And you see the conflicts affecting the old ways among these ancient terraces. Down in the valley where the water flows, the thatched roofs had given way to corrugated tin, much easier to make and maintain. Some of these had been newly re-thatched, with funding from government tourist agencies, so that visitors could see the old ways they romantically come here to view. We climbed back up the terraces alongside villagers who had descended for church services in the valley, but were returning to the concrete structures which they now preferred at the road. There they enjoyed quicker and quicker access to Banaue, as the concrete road took shape, where modern food and drink would continue to change their diets: the ubiquitous sugary coke, the burgers, the biscuits and chips, or french-fries.
Meanwhile, the road was also opening up a channel for more and more tourists wanting to see the old ways that have been rapidly changing. Tourism – guiding visitors around, then making and selling them souvenirs – offers a much easier source of wealth than the painstaking and back-breaking work of rice farming.
Mandatory education helps teach many of the young to prefer life in the cities or gives them the option to find prosperity outside the country. The signs of such choices are everywhere, as the fanciest homes in the hills often belong to those who left to work overseas, then returned with considerable wealth. All around Banaue, we saw posters raising awareness of how such changes threaten the terraces: they now produce just 30% of their former yield.
In the higher, dryer altitudes south of Sagada and its hanging coffins, villagers have carved terraces that are quite different in look and purpose. These more rectangular plots ignore the contours of the hills and are used to grow vegetables such as cabbage and sweet potatoes, all in sensible rotations to avoid depleting the fertility of the land. The effect on a visitor is still awe-inspiring, for the innumerable green plateaus cover virtually every mountain in sight.
To appeal to tourists, locals have even removed trees and other visual barriers that once hid these vegetable terraces from view. The “old way” here, we learned, dates only from the 1950s when Chinese farmers began to imitate the rice terracing of their neighbors, before they themselves were chased out by resentful Filipinos.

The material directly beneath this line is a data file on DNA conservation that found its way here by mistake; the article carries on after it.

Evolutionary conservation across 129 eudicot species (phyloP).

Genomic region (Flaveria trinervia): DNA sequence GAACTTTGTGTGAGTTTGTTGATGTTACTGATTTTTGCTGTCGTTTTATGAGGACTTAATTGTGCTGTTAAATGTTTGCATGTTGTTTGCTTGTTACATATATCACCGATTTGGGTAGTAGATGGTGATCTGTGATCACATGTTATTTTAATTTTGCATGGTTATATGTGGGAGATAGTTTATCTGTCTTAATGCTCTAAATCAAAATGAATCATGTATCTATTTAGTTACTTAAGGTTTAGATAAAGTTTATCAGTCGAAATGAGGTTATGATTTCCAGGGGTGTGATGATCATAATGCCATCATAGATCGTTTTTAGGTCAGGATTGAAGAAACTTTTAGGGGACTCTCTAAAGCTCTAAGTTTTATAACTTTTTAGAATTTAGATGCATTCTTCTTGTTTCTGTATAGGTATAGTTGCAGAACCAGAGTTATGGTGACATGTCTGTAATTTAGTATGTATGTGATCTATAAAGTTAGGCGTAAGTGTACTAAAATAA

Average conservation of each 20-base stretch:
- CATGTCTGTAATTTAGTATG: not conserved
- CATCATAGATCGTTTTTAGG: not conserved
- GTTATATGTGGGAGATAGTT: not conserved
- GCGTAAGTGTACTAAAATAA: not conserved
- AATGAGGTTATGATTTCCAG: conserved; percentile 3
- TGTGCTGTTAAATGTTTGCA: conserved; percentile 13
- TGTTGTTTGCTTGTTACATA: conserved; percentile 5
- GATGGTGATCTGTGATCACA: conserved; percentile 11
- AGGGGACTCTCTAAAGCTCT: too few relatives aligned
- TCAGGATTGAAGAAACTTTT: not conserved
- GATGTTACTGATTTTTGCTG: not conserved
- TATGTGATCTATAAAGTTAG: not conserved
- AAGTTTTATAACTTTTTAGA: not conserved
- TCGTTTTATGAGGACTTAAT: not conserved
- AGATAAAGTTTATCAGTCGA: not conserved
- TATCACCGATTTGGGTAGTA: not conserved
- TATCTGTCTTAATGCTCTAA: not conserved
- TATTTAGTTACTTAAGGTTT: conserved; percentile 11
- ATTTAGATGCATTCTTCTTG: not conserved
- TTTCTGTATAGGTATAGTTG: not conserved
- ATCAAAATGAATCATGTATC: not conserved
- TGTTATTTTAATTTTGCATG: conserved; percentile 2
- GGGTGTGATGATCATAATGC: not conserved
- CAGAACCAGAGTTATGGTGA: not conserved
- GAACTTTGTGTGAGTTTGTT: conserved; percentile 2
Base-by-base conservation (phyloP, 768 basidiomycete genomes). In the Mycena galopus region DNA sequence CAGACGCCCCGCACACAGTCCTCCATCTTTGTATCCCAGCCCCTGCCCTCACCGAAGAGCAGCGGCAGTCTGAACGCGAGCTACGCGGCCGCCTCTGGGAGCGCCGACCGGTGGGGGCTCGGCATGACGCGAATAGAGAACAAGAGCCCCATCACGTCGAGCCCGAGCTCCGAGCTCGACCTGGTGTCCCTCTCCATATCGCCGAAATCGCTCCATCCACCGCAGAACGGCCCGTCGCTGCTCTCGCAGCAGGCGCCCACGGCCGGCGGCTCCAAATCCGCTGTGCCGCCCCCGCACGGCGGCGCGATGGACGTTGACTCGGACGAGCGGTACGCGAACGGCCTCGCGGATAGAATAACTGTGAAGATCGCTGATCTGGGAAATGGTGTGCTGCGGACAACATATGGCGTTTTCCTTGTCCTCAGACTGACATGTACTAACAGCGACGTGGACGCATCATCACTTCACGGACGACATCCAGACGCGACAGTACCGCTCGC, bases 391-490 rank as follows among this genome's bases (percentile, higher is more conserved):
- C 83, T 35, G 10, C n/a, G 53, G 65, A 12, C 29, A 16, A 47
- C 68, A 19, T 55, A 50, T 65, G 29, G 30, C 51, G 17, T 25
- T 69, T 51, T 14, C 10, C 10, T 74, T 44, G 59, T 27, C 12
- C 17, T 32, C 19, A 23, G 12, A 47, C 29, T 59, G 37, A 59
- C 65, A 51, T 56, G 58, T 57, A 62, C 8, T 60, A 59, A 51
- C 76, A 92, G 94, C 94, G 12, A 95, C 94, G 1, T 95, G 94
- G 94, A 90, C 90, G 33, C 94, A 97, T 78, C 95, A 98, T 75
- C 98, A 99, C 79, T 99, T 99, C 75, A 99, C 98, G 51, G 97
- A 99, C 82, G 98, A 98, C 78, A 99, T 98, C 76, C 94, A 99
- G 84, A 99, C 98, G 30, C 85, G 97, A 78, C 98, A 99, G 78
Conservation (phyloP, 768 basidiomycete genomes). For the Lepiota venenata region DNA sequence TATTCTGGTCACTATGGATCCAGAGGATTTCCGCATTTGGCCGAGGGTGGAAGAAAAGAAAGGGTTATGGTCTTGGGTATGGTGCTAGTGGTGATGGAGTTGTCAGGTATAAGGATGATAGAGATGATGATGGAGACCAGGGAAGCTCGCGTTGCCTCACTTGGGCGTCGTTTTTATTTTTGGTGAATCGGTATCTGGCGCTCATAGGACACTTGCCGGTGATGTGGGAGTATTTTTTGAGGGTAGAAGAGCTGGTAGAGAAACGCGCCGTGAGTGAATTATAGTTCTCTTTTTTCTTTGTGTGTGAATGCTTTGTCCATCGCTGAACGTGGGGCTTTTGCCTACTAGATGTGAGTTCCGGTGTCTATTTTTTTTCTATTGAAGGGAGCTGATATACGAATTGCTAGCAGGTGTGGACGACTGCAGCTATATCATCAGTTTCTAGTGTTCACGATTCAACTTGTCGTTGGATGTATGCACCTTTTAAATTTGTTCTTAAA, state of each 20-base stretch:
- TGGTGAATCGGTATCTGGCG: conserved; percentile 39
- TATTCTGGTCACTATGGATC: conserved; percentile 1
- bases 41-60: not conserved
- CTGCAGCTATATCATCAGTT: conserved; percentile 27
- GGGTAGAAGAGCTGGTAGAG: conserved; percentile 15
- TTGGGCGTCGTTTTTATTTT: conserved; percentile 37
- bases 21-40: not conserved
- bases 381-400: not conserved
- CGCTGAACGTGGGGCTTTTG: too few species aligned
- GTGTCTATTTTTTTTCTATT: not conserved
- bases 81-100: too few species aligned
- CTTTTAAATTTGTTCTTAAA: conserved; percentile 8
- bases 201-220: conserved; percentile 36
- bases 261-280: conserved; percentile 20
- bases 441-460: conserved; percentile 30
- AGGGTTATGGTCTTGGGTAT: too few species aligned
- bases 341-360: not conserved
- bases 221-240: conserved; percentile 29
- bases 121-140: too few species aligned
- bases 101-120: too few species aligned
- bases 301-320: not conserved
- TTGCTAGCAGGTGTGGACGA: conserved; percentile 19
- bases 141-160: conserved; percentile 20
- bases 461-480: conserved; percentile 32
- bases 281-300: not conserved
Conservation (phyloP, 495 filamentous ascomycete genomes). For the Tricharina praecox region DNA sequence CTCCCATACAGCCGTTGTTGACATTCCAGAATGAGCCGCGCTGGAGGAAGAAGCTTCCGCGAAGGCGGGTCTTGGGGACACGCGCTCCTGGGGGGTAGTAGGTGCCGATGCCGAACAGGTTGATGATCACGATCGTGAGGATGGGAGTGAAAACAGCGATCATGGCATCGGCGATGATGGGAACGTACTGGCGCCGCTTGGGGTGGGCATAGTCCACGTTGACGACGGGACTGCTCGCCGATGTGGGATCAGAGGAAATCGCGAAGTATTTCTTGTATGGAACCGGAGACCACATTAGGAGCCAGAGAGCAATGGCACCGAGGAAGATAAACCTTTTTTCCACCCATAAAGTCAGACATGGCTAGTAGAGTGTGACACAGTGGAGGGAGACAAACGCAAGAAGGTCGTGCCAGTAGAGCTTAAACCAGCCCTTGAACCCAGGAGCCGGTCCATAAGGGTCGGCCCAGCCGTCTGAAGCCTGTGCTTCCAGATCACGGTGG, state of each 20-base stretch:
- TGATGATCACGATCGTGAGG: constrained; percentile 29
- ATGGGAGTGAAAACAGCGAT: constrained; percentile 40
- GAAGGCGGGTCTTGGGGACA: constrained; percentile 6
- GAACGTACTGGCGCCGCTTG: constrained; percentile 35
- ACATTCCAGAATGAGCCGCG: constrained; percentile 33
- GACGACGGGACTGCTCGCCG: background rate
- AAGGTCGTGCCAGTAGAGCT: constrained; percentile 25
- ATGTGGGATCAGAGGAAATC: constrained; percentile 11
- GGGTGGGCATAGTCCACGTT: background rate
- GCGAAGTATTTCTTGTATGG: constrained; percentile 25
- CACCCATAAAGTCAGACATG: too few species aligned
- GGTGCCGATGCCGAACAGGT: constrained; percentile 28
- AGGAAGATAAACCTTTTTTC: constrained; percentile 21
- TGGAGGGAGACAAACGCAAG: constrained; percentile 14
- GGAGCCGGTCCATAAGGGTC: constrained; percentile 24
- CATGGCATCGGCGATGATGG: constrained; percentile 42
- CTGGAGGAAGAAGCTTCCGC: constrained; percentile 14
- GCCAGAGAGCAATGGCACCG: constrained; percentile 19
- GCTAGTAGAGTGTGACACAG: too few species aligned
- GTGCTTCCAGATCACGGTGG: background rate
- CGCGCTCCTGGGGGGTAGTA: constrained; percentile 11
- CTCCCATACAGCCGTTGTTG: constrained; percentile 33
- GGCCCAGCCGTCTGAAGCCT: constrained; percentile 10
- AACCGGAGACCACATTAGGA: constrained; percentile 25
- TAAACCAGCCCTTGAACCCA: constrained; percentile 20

Though the result is visually impressive, you get a feeling that the carving up of the landscape has ran amok, almost like a greener kind of strip-mining, running along the vertiginous slopes as much as the flatter tops, for valley after valley. And it’s quite commercialized: ads for fertilizers and pesticides of all sorts to ensure productivity cover shop walls in towns and adorn trees along the road.
Though rituals like the cave burials survive, the “old ways” have long been under pressure to change or become tourist attractions. The Bontoc people, for example, are considered the last of those tribes who practiced headhunting, the removal of their enemies’ heads in order to demonstrate battle prowess or extract vengeance. That practice, along with tribal conflicts, was outlawed long ago by the government as murder.
Other old ways, like “second burial,” continue while awkwardly accepting tourism and change. The second burial, among some tribes, is when the bones of the dead are dug up a few years after the first burial. The family of the dead brings the bones back home wrapped protectively in a blanket, where they act as a sort of guardian spirit to ward off troubles. So, we walked down to another Ifugao village at Tam-An to “see the bones.” After a zealous greeting by villagers at a souvenir shop filled with wooden carvings and their other crafts, we descended further into the village among houses that had recently been restored to their old form a few months back.
At the first house, we were greeted by a young woman, her two year old child in tow. She told us briefly about the second burial practice and asked if we wanted to see the bones, “for a fee,” she cautioned. Out of a back room, she emerged with a large red cloth bundle that contained the bones of her great-great grandfather, who died in the late 1940s. She then carefully unwrapped for us the elaborately tied bundle to show off its orderly heap of bones (“see here’s the arm, here’s a hip,” she noted with some pleasure and marvel). Then it was time for her to collect the fee of 100 pesos, about $2.50. She invited us to go with guides into their rice terraces, but we excused ourselves, passed the eager souvenir sellers once again and climbed back to our hotel.
The Ibaloi took a different tack. Their practice of mummification – salting and smoking the dead somewhat like fish – also ceased centuries ago. Over the years, the mummies had become yet another strong tourist attraction, but the tribe eventually felt something was amiss. They came to believe that the exposure of their ancestors to tourists had been causing natural disasters and other troubles in the country, so they’ve now banned viewings except for one mummy in the Baguio regional museum. Maybe they have the right idea.
(Also, for more pictures from the Philippines, CLICK HERE to view the slideshow at the end of the Philippines itinerary page.)